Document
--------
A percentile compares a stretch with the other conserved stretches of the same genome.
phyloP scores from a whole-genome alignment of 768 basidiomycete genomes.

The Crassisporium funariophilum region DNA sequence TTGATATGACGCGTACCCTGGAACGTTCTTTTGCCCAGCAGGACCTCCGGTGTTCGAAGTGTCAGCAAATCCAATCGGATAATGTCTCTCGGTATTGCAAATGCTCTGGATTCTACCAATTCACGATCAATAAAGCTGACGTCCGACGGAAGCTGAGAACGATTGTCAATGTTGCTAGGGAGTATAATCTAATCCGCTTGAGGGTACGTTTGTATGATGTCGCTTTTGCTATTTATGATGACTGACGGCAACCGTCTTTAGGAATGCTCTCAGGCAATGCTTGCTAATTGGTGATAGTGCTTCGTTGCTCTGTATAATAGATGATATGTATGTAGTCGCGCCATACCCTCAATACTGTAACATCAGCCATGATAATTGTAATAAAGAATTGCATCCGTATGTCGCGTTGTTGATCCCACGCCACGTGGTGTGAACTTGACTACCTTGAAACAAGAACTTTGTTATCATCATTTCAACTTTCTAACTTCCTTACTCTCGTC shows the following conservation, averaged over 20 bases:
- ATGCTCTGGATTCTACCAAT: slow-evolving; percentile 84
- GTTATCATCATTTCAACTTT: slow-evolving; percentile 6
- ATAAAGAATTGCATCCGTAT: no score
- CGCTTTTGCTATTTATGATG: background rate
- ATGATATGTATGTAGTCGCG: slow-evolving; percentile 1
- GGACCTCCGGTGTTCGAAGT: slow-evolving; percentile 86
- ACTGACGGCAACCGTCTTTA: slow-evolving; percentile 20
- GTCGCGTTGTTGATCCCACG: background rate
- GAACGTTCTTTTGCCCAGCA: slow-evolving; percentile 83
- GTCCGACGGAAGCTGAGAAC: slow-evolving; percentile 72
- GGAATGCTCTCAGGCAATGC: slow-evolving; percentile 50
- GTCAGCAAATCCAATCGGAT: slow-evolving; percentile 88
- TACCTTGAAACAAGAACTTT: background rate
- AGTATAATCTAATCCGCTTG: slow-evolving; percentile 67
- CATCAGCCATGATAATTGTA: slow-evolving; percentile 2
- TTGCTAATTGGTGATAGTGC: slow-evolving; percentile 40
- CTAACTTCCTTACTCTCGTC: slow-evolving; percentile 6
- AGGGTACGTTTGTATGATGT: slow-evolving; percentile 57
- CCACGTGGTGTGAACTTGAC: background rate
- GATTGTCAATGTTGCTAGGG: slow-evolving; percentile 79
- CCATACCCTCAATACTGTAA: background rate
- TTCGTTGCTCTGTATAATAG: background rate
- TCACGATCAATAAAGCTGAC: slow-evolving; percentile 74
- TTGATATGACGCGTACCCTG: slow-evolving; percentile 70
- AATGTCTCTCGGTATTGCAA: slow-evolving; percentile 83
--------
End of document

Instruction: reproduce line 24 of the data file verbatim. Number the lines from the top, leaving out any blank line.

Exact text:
- CCATACCCTCAATACTGTAA: background rate